Trail Grading Criteria


Grade 1.

Suitable for, “soft roaders” and “bakkies”. All wheel drive, or 4x2 with diff lock. Good ground clearance. Terrain would include corrugated or eroded gravel roads, farm roads, low maintenance scenic routes and forest roads when dry. A tow rope should be carried.


Grade 2.

Suitable for 4x4’s and all wheel drive vehicles with traction control. Good ground clearance. Obstacles where traction would be required like soft sand or loose strata. 4x4 experience not necessary. (4x2’s with diff lock should avoid these obstacles as they will require speed and the lack of traction up front will create wheel spin, damaging the trail or environment and even the vehicle). This is how cross axle obstacles are created. Carry a tow rope, and deflate tyres.


Grade 3.

Only suitable for vehicles with low range gearing. In experienced drivers should be able to handle these obstacles. Some recovery equipment should be carried, and tyres should be deflated. Most of the weekend trails consist of grade 3 obstacles and often have by pass routes.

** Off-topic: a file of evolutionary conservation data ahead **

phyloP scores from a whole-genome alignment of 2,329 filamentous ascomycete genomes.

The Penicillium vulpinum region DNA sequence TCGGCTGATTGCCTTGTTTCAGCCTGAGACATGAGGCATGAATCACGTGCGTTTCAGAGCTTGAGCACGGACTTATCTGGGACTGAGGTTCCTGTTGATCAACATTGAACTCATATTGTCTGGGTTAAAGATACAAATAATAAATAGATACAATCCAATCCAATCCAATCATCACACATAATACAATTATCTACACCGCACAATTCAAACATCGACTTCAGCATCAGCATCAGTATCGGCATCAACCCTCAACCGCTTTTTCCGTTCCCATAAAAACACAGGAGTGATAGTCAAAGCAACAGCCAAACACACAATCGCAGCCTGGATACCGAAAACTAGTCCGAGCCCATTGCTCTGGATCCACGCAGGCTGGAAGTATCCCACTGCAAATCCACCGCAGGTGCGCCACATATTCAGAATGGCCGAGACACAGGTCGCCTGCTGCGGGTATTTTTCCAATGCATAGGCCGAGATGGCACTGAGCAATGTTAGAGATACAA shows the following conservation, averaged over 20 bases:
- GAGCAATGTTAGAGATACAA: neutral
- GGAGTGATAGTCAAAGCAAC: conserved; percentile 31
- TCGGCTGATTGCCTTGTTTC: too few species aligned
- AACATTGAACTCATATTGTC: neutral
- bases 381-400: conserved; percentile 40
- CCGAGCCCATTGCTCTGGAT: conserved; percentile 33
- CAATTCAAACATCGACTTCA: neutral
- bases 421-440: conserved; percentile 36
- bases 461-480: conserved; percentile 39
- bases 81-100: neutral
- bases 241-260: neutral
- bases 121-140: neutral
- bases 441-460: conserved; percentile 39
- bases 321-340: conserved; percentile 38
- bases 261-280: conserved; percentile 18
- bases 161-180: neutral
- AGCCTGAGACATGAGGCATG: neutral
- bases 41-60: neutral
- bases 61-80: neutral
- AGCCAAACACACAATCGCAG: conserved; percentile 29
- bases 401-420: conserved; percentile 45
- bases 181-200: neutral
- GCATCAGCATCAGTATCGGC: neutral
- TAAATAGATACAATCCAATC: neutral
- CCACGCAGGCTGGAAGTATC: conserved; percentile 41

Grade 4.

Suitable for vehicles with low range, high ground clearance, traction control or diff locks. Some experience would be required. The obstacle must be walked first. Road building or guiding may be required. Possible damage may occur to side steps, mud flaps, front and rear bumpers and tyres. Complete recovery kit may be required. Deflate tyres.


Grade 5.

Suitable for vehicles with low range, high ground clearance, traction control or diff locks. Vehicles should have under carriage protection, increased approach and departure angles. All terrain or mud terrain tyres are necessary as is a complete recovery kit. A winch would be recommended. Road building and guiding will be required. Vehicle damage may occur. Never attempt a grade 5 obstacle alone. Be prepared for camping on the trail. Only for the trained experienced 4x4 driver.



Driver and recovery training from an accredited 4x4 training facility is highly recommended. You would then, after some experience, be able to get assessed for the Driver Competency Certificate that will allow you to drive “un-guided” in eco sensitive areas.



We recommend that any vehicles with run flat tyres, or ultra low profile tyres, should not attempt any graded route. They may be able to cope with secondary provincial roads or well maintained farm or game reserve roads.


Some vehicles and good driver ability may make an obstacle look easier than it really is. Walk the obstacle first if unsure, and choose the correct line or place rocks to fill holes or build bridges.


Tread lightly and respect nature. Stay on the tracks.